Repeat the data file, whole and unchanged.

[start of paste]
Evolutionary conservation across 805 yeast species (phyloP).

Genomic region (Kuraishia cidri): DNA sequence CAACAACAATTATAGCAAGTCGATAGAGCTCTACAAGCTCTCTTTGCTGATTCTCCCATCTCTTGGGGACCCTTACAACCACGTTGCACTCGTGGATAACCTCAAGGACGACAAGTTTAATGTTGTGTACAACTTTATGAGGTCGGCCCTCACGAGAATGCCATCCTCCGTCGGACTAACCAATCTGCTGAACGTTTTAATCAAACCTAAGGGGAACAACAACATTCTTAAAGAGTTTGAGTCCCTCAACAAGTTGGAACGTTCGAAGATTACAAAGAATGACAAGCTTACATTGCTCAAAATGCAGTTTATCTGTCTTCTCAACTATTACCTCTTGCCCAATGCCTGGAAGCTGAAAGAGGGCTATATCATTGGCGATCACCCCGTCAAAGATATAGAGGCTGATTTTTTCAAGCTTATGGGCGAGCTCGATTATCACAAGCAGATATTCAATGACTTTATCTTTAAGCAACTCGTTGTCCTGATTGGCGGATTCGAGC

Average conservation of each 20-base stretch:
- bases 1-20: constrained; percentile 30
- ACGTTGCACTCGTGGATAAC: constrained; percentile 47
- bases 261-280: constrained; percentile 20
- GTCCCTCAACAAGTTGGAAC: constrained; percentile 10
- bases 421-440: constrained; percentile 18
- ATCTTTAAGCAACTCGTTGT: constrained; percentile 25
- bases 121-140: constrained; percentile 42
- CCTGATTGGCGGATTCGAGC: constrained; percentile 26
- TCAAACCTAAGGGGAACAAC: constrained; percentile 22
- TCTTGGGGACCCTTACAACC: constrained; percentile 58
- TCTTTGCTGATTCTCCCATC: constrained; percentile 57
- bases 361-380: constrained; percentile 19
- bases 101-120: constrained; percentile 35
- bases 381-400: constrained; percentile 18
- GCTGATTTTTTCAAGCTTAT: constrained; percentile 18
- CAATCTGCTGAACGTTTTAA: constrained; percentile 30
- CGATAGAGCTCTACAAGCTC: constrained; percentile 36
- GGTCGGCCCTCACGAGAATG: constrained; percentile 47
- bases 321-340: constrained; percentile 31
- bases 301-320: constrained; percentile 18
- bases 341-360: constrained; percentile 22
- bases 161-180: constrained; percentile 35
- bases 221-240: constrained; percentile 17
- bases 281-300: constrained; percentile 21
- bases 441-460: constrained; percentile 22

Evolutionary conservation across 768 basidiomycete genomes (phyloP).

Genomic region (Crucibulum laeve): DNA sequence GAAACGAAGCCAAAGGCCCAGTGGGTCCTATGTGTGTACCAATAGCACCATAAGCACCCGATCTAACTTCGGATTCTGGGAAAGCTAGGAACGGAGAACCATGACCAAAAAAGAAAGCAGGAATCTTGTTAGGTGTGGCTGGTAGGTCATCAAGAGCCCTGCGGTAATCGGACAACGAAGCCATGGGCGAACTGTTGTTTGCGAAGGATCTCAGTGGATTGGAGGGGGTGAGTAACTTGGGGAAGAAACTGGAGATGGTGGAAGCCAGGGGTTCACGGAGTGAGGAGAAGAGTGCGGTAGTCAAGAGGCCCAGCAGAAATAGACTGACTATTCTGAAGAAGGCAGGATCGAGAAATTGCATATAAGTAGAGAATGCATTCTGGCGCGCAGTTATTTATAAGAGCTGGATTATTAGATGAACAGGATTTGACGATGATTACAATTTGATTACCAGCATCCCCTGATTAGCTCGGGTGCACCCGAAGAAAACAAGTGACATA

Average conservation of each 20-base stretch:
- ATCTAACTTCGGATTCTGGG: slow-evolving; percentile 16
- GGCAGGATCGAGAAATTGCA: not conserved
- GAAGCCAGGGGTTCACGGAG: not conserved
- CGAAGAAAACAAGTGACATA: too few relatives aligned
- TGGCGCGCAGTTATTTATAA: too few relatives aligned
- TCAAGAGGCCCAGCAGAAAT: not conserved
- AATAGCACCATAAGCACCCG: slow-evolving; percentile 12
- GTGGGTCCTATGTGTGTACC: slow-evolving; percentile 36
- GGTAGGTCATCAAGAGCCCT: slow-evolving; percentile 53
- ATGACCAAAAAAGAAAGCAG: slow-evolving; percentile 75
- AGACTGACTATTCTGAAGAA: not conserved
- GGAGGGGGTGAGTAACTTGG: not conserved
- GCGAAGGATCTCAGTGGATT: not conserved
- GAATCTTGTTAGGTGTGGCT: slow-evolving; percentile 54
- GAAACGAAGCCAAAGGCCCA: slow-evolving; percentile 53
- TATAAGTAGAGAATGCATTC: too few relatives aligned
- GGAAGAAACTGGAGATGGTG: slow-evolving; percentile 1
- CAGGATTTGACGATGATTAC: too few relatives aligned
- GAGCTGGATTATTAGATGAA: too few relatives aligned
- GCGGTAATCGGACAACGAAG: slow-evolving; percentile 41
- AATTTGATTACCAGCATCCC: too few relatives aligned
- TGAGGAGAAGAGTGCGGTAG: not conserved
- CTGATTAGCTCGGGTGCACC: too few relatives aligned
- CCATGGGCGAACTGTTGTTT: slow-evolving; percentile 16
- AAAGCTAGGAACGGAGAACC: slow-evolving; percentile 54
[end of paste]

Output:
Evolutionary conservation across 805 yeast species (phyloP).

Genomic region (Kuraishia cidri): DNA sequence CAACAACAATTATAGCAAGTCGATAGAGCTCTACAAGCTCTCTTTGCTGATTCTCCCATCTCTTGGGGACCCTTACAACCACGTTGCACTCGTGGATAACCTCAAGGACGACAAGTTTAATGTTGTGTACAACTTTATGAGGTCGGCCCTCACGAGAATGCCATCCTCCGTCGGACTAACCAATCTGCTGAACGTTTTAATCAAACCTAAGGGGAACAACAACATTCTTAAAGAGTTTGAGTCCCTCAACAAGTTGGAACGTTCGAAGATTACAAAGAATGACAAGCTTACATTGCTCAAAATGCAGTTTATCTGTCTTCTCAACTATTACCTCTTGCCCAATGCCTGGAAGCTGAAAGAGGGCTATATCATTGGCGATCACCCCGTCAAAGATATAGAGGCTGATTTTTTCAAGCTTATGGGCGAGCTCGATTATCACAAGCAGATATTCAATGACTTTATCTTTAAGCAACTCGTTGTCCTGATTGGCGGATTCGAGC

Average conservation of each 20-base stretch:
- bases 1-20: constrained; percentile 30
- ACGTTGCACTCGTGGATAAC: constrained; percentile 47
- bases 261-280: constrained; percentile 20
- GTCCCTCAACAAGTTGGAAC: constrained; percentile 10
- bases 421-440: constrained; percentile 18
- ATCTTTAAGCAACTCGTTGT: constrained; percentile 25
- bases 121-140: constrained; percentile 42
- CCTGATTGGCGGATTCGAGC: constrained; percentile 26
- TCAAACCTAAGGGGAACAAC: constrained; percentile 22
- TCTTGGGGACCCTTACAACC: constrained; percentile 58
- TCTTTGCTGATTCTCCCATC: constrained; percentile 57
- bases 361-380: constrained; percentile 19
- bases 101-120: constrained; percentile 35
- bases 381-400: constrained; percentile 18
- GCTGATTTTTTCAAGCTTAT: constrained; percentile 18
- CAATCTGCTGAACGTTTTAA: constrained; percentile 30
- CGATAGAGCTCTACAAGCTC: constrained; percentile 36
- GGTCGGCCCTCACGAGAATG: constrained; percentile 47
- bases 321-340: constrained; percentile 31
- bases 301-320: constrained; percentile 18
- bases 341-360: constrained; percentile 22
- bases 161-180: constrained; percentile 35
- bases 221-240: constrained; percentile 17
- bases 281-300: constrained; percentile 21
- bases 441-460: constrained; percentile 22

Evolutionary conservation across 768 basidiomycete genomes (phyloP).

Genomic region (Crucibulum laeve): DNA sequence GAAACGAAGCCAAAGGCCCAGTGGGTCCTATGTGTGTACCAATAGCACCATAAGCACCCGATCTAACTTCGGATTCTGGGAAAGCTAGGAACGGAGAACCATGACCAAAAAAGAAAGCAGGAATCTTGTTAGGTGTGGCTGGTAGGTCATCAAGAGCCCTGCGGTAATCGGACAACGAAGCCATGGGCGAACTGTTGTTTGCGAAGGATCTCAGTGGATTGGAGGGGGTGAGTAACTTGGGGAAGAAACTGGAGATGGTGGAAGCCAGGGGTTCACGGAGTGAGGAGAAGAGTGCGGTAGTCAAGAGGCCCAGCAGAAATAGACTGACTATTCTGAAGAAGGCAGGATCGAGAAATTGCATATAAGTAGAGAATGCATTCTGGCGCGCAGTTATTTATAAGAGCTGGATTATTAGATGAACAGGATTTGACGATGATTACAATTTGATTACCAGCATCCCCTGATTAGCTCGGGTGCACCCGAAGAAAACAAGTGACATA

Average conservation of each 20-base stretch:
- ATCTAACTTCGGATTCTGGG: slow-evolving; percentile 16
- GGCAGGATCGAGAAATTGCA: not conserved
- GAAGCCAGGGGTTCACGGAG: not conserved
- CGAAGAAAACAAGTGACATA: too few relatives aligned
- TGGCGCGCAGTTATTTATAA: too few relatives aligned
- TCAAGAGGCCCAGCAGAAAT: not conserved
- AATAGCACCATAAGCACCCG: slow-evolving; percentile 12
- GTGGGTCCTATGTGTGTACC: slow-evolving; percentile 36
- GGTAGGTCATCAAGAGCCCT: slow-evolving; percentile 53
- ATGACCAAAAAAGAAAGCAG: slow-evolving; percentile 75
- AGACTGACTATTCTGAAGAA: not conserved
- GGAGGGGGTGAGTAACTTGG: not conserved
- GCGAAGGATCTCAGTGGATT: not conserved
- GAATCTTGTTAGGTGTGGCT: slow-evolving; percentile 54
- GAAACGAAGCCAAAGGCCCA: slow-evolving; percentile 53
- TATAAGTAGAGAATGCATTC: too few relatives aligned
- GGAAGAAACTGGAGATGGTG: slow-evolving; percentile 1
- CAGGATTTGACGATGATTAC: too few relatives aligned
- GAGCTGGATTATTAGATGAA: too few relatives aligned
- GCGGTAATCGGACAACGAAG: slow-evolving; percentile 41
- AATTTGATTACCAGCATCCC: too few relatives aligned
- TGAGGAGAAGAGTGCGGTAG: not conserved
- CTGATTAGCTCGGGTGCACC: too few relatives aligned
- CCATGGGCGAACTGTTGTTT: slow-evolving; percentile 16
- AAAGCTAGGAACGGAGAACC: slow-evolving; percentile 54